That highly depends if you learn only Kanji or if you learn Japanese (so Kanji + Vocabulary)
For Example nearly every kun-reading of most Kanji will be covered in Vocabulary anyway,
So you may learn the Kanji 食 with its kun-reading 食べる, but when you learn Vocabulary you will learn for sure the word 食べる anyway.
I personally learn only kun-readings when learning kanji if the kun-reading is not going to be learned in my vocabulary learning anyway.
You can do the same for on-reading and then not much is left anyway because nearly every on-reading is used in a word
I would say knowing the Readings of a Kanji is important, but its more important to do proper vocabulary learning as you will learn the readings of the Kanji too.
Best example for me was 飛行機, i can only remember the on-readings of those Kanji because i know the word 「ひこうき」 and it was one of the first words i learned.
When i was learning the On-Readings of those Kanji seperatly it was hard for me to remember them, my brain just dont allow me to remember every on-reading of every Kanji (even if i try hard), but thanks to the vocabulary that uses the Kanji i can remember them.
To actually know if the used reading is on- or kun-reading is more important!
So if you see a word for example 飛行機 (ひこうき) it is important to know if the readings used in this word are on- or kun-reading.
And Kun-Readings are "Vocabulary" anyway so i dont bother learning them when learning Kanji.
So my Answer to your question:
Dont bother learning all readings perfectly. If you learn Vocabulary afterwards you can drop the kun-reading completely as they are covered there.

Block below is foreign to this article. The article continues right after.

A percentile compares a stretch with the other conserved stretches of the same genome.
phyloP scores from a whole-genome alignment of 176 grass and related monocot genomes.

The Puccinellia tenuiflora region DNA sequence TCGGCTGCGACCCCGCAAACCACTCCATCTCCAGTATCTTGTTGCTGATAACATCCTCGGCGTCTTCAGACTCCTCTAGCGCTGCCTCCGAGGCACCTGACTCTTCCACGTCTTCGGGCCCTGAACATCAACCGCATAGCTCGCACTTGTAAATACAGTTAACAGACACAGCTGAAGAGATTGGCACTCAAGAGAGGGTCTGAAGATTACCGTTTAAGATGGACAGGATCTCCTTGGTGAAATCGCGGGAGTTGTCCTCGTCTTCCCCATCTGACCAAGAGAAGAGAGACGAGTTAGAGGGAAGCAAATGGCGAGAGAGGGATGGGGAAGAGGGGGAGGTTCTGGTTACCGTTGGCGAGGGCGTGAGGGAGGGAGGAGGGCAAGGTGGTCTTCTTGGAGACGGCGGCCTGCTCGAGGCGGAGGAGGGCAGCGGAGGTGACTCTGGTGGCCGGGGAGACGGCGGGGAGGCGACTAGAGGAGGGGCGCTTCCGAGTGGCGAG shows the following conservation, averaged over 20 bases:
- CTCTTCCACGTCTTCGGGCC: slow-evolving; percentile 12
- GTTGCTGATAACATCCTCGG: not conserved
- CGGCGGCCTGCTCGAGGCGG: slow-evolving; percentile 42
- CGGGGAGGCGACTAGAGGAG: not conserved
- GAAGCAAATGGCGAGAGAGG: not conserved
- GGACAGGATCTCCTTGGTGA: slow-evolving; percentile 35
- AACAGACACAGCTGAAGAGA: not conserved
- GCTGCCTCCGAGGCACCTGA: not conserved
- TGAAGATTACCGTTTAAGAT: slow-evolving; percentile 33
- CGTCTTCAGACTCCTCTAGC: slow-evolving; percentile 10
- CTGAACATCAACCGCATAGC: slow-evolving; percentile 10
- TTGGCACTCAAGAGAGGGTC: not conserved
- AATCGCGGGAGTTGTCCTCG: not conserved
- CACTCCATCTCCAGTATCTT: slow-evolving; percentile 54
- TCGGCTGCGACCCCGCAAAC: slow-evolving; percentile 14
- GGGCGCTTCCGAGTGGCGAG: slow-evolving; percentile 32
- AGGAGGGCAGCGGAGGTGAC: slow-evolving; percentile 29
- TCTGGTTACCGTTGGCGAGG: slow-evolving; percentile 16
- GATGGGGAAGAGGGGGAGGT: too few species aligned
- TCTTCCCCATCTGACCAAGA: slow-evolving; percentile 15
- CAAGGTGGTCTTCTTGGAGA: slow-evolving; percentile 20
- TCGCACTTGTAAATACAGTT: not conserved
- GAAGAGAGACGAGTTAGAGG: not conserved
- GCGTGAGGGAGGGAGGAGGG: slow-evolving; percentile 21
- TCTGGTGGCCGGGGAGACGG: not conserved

You should try to learn as much on-readings as possible but i tell you something.
If you see a word you never seen before, its even for japanese nearly impossible to guess which reading to use as it depends on so incredible many things.
If you know the Word (written with Kanji), you know how to read it. If you dont know the word, you can just "guess" the readings and meanings, but that doesnt help you really. In the end you have to lookup unkown words in dictionary and you will see the reading then.
For me personally when learning Kanji the "meaning" of the Kanji and the way to write it (writing is veeery important to remember the Kanji correctly), i try to drop as many readings as possible as they are covered in vocabulary anyway.
If you want to become an Kanji Master knowing all readings, i recommend you to wait for that until you learned Japanese, if you are able to read/speak Japanese you know already most of kun-readings and on-readings so you only have to learn a very little then.